Miami's Mike Pouncey served grand jury subpoena in Massachusetts
FOXBOROUGH, Mass. -- The Massachusetts State Police served Miami Dolphins center Mike Pouncey with a grand jury subpoena less than an hour after the Patriots defeated the Dolphins 27-17 at Gillette Stadium on Sunday afternoon.
A source with knowledge of the matter told SI.com that the subpoena is related to the investigation into Aaron Hernandez, Pouncey's close friend and former teammate at the University of Florida. The source indicated that police are focusing in on Hernandez's potential involvement in interstate gun trafficking, which is being investigated by several agencies in multiple states -- at least Massachusetts, New York and Florida.
The extent of Pouncey's potential involvement is undetermined, but police are focusing on multiple transactions that involve him and Hernandez. "Organizationally, we do not have a comment," said Dolphins spokesman Harvey Greene. "And Mike Pouncey does not have a comment."
A grand jury subpoena does not mean Pouncey, 24, has been or will be charged with a crime. Rather, law enforcement officials regard him as a material witness who could advance their case against Hernandez. Pouncey traveled back home with the team Sunday night.
After the game, two members of the Massachusetts State Police in dark suits approached Pouncey in the hallway between the Dolphins locker room and the team bus and handed him a piece of white paper. "It's about a grand jury investigation," one official could be heard telling Pouncey. The same police official later said, "Make sure you arrive."
Pouncey appeared confused when handed the paperwork by police and said, "What's this about?" Soon Dolphins officials were scrambling around the concourse looking for answers.
Dolphins special teams coach Darren Rizzi was in the vicinity at the time and asked one of the officers if they'd spoken to Dolphins director of security Stu Weinstein. A uniformed Massachusetts State Police officer held out his right arm and attempted to shield Rizzi from hearing the conversation between Pouncey and police officials.
Rizzi later said with a perplexed look on his face, "Pouncey just got served papers."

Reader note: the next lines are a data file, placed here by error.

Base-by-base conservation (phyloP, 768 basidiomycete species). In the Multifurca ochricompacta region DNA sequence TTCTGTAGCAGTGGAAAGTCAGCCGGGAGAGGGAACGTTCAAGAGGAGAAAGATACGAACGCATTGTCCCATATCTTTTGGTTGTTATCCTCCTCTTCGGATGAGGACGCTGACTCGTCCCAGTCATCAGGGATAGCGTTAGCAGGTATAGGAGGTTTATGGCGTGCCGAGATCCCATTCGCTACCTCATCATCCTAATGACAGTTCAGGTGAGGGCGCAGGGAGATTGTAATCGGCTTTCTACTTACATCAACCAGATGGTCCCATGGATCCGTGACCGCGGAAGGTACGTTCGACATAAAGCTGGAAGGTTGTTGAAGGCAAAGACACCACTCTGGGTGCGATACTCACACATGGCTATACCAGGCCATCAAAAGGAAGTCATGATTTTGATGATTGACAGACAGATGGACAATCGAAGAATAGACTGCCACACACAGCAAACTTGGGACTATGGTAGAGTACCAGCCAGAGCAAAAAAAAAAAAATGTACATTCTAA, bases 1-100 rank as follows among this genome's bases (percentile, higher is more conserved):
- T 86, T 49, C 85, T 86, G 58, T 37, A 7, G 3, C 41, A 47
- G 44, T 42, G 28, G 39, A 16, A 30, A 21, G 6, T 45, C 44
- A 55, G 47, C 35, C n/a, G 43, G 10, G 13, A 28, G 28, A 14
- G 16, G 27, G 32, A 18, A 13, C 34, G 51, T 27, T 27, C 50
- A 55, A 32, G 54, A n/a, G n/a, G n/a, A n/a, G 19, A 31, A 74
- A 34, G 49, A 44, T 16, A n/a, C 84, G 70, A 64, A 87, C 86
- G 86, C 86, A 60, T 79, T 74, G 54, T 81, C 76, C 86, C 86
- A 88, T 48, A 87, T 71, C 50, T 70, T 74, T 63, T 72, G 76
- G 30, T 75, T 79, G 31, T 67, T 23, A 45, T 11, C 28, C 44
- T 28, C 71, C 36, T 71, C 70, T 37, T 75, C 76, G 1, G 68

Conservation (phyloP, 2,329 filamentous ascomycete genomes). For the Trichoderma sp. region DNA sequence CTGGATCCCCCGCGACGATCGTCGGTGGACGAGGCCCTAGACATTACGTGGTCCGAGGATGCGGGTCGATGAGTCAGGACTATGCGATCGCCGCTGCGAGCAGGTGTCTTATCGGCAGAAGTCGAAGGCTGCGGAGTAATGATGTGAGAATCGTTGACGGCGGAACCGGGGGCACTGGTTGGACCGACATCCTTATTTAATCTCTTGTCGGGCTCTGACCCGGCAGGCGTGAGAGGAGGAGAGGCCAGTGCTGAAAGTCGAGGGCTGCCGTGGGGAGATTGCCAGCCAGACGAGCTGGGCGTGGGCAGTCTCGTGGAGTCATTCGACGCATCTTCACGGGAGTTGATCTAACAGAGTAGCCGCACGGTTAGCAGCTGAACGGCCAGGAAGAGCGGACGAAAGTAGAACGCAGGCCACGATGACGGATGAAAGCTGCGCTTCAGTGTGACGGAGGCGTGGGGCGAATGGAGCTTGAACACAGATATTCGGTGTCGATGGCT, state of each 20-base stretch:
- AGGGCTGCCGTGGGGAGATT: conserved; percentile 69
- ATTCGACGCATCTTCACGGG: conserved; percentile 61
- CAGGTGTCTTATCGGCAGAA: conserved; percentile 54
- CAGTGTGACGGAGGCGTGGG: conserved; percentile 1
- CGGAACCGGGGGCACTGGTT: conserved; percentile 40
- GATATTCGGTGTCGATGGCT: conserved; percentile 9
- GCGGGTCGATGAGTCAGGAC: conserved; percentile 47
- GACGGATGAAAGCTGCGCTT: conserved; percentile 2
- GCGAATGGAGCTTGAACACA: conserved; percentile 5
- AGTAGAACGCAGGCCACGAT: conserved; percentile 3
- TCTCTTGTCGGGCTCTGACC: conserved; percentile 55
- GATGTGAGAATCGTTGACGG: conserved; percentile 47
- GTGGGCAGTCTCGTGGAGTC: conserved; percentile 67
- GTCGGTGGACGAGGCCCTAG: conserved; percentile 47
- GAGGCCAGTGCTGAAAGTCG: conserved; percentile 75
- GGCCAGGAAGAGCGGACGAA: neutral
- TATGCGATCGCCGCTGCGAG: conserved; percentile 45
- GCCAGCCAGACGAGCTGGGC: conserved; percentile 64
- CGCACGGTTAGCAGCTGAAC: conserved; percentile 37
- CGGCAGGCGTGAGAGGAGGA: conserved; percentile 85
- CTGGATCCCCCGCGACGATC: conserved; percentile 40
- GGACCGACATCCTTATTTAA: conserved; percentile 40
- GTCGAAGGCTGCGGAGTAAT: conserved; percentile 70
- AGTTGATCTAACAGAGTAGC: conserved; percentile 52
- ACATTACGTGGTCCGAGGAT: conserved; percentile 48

Dawn Aponte, the Dolphins executive vice president of football administration, could be seen reading the subpoena outside the team locker room. A uniformed Massachusetts State policeman declined comment, directing any inquiries to Weinstein.
"You need to talk to Jeff Ireland or Joe Philbin," Weinstein said, referring to the Dolphins general manager and coach. Ireland and Dolphins senior vice president of operations, Bill Galante, also declined comment.
A Patriots official said owner Robert Kraft was not made aware that Massachusetts State Police would be issuing the subpoena to Pouncey. In the minutes after the game, there were five uniformed Massachusetts State Police officers and two in suits loitering about 30 yards from the Dolphins locker room and speaking with NFL Security officials.
In September, Hernandez was indicted and pleaded not guilty to six charges, including first-degree murder. The other five charges were weapons related, as police seized at least three different types of ammunition -- .22-caliber bullets, 7.62-mm. rounds and 45-caliber bullets -- at Hernandez's home in North Attleboro, Mass., and at his "flop house" in Franklin, Mass.
The increased scrutiny on Hernandez's gun activity could be an indication that the gun charges have taken an increased importance. Shortly after the first murder investigation began, the source said, signs that Hernandez was involved with a large-scale, multi-state gun running operation began to emerge.
Mike Pouncey and his twin brother, Maurkice, a Steelers center, were close to Hernandez and all three lived together for periods of time when they played at Florida. In stories that emerged after Hernandez's arrest, the Pouncey brothers were credited with keeping Hernandez out of trouble while in Gainesville.
The only tie between the Pounceys and Hernandez that's emerged since the arrest was the two brothers being photographed in a night club wearing "Free Hernandez" hats in mid-July. The photograph blew up on social media and Maurkice Pouncey later apologized, saying: "I regret that my actions appear to make light of that serious situation."
A Steelers spokesman declined all comment, including when asked if Maurkice Pouncey had been served.
Peter King and Michael McCann contributed to this report.